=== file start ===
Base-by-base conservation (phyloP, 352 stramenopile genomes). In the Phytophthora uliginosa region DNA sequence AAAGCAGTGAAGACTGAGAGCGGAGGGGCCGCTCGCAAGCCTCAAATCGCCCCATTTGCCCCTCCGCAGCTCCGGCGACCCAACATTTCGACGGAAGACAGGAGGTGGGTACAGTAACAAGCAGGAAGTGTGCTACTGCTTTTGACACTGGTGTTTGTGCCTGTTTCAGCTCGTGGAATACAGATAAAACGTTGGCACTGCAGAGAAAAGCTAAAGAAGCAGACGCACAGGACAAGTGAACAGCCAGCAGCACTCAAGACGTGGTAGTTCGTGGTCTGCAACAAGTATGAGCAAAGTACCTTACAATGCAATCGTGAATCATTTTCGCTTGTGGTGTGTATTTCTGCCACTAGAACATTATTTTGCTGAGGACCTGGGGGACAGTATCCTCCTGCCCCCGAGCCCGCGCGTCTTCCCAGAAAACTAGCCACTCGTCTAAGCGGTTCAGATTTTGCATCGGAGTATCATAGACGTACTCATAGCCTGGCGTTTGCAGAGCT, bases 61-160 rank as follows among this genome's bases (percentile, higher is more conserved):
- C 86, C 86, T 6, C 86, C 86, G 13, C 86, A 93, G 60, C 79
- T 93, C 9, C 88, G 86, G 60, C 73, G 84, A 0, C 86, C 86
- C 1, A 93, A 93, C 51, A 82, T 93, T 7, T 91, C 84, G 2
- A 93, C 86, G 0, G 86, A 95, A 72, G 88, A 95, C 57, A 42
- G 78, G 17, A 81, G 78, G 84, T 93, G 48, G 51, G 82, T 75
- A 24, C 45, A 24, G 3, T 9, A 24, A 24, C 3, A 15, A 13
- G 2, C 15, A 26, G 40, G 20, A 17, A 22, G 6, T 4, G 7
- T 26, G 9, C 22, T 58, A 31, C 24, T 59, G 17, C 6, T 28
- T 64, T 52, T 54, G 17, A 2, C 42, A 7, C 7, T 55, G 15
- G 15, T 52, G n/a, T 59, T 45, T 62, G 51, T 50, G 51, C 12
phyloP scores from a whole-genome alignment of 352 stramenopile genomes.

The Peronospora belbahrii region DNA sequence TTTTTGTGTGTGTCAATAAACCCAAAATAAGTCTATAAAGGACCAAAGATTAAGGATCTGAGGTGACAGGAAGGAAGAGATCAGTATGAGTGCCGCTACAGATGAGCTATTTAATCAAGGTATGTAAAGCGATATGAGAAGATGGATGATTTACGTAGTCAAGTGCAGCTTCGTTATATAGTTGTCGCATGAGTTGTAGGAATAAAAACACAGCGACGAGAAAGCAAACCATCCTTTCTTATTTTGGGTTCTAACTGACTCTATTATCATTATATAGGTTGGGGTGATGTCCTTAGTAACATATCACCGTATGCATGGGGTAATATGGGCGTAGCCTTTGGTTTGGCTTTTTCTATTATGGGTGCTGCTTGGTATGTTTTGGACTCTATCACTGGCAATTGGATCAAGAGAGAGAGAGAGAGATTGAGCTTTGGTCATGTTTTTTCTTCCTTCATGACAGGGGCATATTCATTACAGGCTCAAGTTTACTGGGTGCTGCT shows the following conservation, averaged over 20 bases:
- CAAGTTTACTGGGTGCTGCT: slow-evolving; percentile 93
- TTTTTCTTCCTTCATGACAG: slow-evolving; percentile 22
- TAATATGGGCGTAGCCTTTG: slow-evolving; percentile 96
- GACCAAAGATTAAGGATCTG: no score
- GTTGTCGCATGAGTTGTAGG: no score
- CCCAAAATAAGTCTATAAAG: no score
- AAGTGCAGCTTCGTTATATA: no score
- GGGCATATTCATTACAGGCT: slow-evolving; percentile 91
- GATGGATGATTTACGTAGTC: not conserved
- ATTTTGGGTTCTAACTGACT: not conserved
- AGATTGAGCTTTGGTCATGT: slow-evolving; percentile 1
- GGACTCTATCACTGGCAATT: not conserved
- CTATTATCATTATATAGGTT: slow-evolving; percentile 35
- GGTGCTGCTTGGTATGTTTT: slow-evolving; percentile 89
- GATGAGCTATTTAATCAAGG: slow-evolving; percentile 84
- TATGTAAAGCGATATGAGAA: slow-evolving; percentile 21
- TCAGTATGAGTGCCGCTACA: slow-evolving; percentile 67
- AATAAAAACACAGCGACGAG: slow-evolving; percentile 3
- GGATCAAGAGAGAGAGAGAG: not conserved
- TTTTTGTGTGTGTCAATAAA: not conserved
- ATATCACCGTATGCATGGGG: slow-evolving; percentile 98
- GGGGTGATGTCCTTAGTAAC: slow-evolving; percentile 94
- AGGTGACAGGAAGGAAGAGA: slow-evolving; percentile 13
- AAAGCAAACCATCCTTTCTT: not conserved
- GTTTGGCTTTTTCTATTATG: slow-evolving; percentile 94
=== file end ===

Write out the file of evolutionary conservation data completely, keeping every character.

Base-by-base conservation (phyloP, 352 stramenopile genomes). In the Phytophthora uliginosa region DNA sequence AAAGCAGTGAAGACTGAGAGCGGAGGGGCCGCTCGCAAGCCTCAAATCGCCCCATTTGCCCCTCCGCAGCTCCGGCGACCCAACATTTCGACGGAAGACAGGAGGTGGGTACAGTAACAAGCAGGAAGTGTGCTACTGCTTTTGACACTGGTGTTTGTGCCTGTTTCAGCTCGTGGAATACAGATAAAACGTTGGCACTGCAGAGAAAAGCTAAAGAAGCAGACGCACAGGACAAGTGAACAGCCAGCAGCACTCAAGACGTGGTAGTTCGTGGTCTGCAACAAGTATGAGCAAAGTACCTTACAATGCAATCGTGAATCATTTTCGCTTGTGGTGTGTATTTCTGCCACTAGAACATTATTTTGCTGAGGACCTGGGGGACAGTATCCTCCTGCCCCCGAGCCCGCGCGTCTTCCCAGAAAACTAGCCACTCGTCTAAGCGGTTCAGATTTTGCATCGGAGTATCATAGACGTACTCATAGCCTGGCGTTTGCAGAGCT, bases 61-160 rank as follows among this genome's bases (percentile, higher is more conserved):
- C 86, C 86, T 6, C 86, C 86, G 13, C 86, A 93, G 60, C 79
- T 93, C 9, C 88, G 86, G 60, C 73, G 84, A 0, C 86, C 86
- C 1, A 93, A 93, C 51, A 82, T 93, T 7, T 91, C 84, G 2
- A 93, C 86, G 0, G 86, A 95, A 72, G 88, A 95, C 57, A 42
- G 78, G 17, A 81, G 78, G 84, T 93, G 48, G 51, G 82, T 75
- A 24, C 45, A 24, G 3, T 9, A 24, A 24, C 3, A 15, A 13
- G 2, C 15, A 26, G 40, G 20, A 17, A 22, G 6, T 4, G 7
- T 26, G 9, C 22, T 58, A 31, C 24, T 59, G 17, C 6, T 28
- T 64, T 52, T 54, G 17, A 2, C 42, A 7, C 7, T 55, G 15
- G 15, T 52, G n/a, T 59, T 45, T 62, G 51, T 50, G 51, C 12
phyloP scores from a whole-genome alignment of 352 stramenopile genomes.

The Peronospora belbahrii region DNA sequence TTTTTGTGTGTGTCAATAAACCCAAAATAAGTCTATAAAGGACCAAAGATTAAGGATCTGAGGTGACAGGAAGGAAGAGATCAGTATGAGTGCCGCTACAGATGAGCTATTTAATCAAGGTATGTAAAGCGATATGAGAAGATGGATGATTTACGTAGTCAAGTGCAGCTTCGTTATATAGTTGTCGCATGAGTTGTAGGAATAAAAACACAGCGACGAGAAAGCAAACCATCCTTTCTTATTTTGGGTTCTAACTGACTCTATTATCATTATATAGGTTGGGGTGATGTCCTTAGTAACATATCACCGTATGCATGGGGTAATATGGGCGTAGCCTTTGGTTTGGCTTTTTCTATTATGGGTGCTGCTTGGTATGTTTTGGACTCTATCACTGGCAATTGGATCAAGAGAGAGAGAGAGAGATTGAGCTTTGGTCATGTTTTTTCTTCCTTCATGACAGGGGCATATTCATTACAGGCTCAAGTTTACTGGGTGCTGCT shows the following conservation, averaged over 20 bases:
- CAAGTTTACTGGGTGCTGCT: slow-evolving; percentile 93
- TTTTTCTTCCTTCATGACAG: slow-evolving; percentile 22
- TAATATGGGCGTAGCCTTTG: slow-evolving; percentile 96
- GACCAAAGATTAAGGATCTG: no score
- GTTGTCGCATGAGTTGTAGG: no score
- CCCAAAATAAGTCTATAAAG: no score
- AAGTGCAGCTTCGTTATATA: no score
- GGGCATATTCATTACAGGCT: slow-evolving; percentile 91
- GATGGATGATTTACGTAGTC: not conserved
- ATTTTGGGTTCTAACTGACT: not conserved
- AGATTGAGCTTTGGTCATGT: slow-evolving; percentile 1
- GGACTCTATCACTGGCAATT: not conserved
- CTATTATCATTATATAGGTT: slow-evolving; percentile 35
- GGTGCTGCTTGGTATGTTTT: slow-evolving; percentile 89
- GATGAGCTATTTAATCAAGG: slow-evolving; percentile 84
- TATGTAAAGCGATATGAGAA: slow-evolving; percentile 21
- TCAGTATGAGTGCCGCTACA: slow-evolving; percentile 67
- AATAAAAACACAGCGACGAG: slow-evolving; percentile 3
- GGATCAAGAGAGAGAGAGAG: not conserved
- TTTTTGTGTGTGTCAATAAA: not conserved
- ATATCACCGTATGCATGGGG: slow-evolving; percentile 98
- GGGGTGATGTCCTTAGTAAC: slow-evolving; percentile 94
- AGGTGACAGGAAGGAAGAGA: slow-evolving; percentile 13
- AAAGCAAACCATCCTTTCTT: not conserved
- GTTTGGCTTTTTCTATTATG: slow-evolving; percentile 94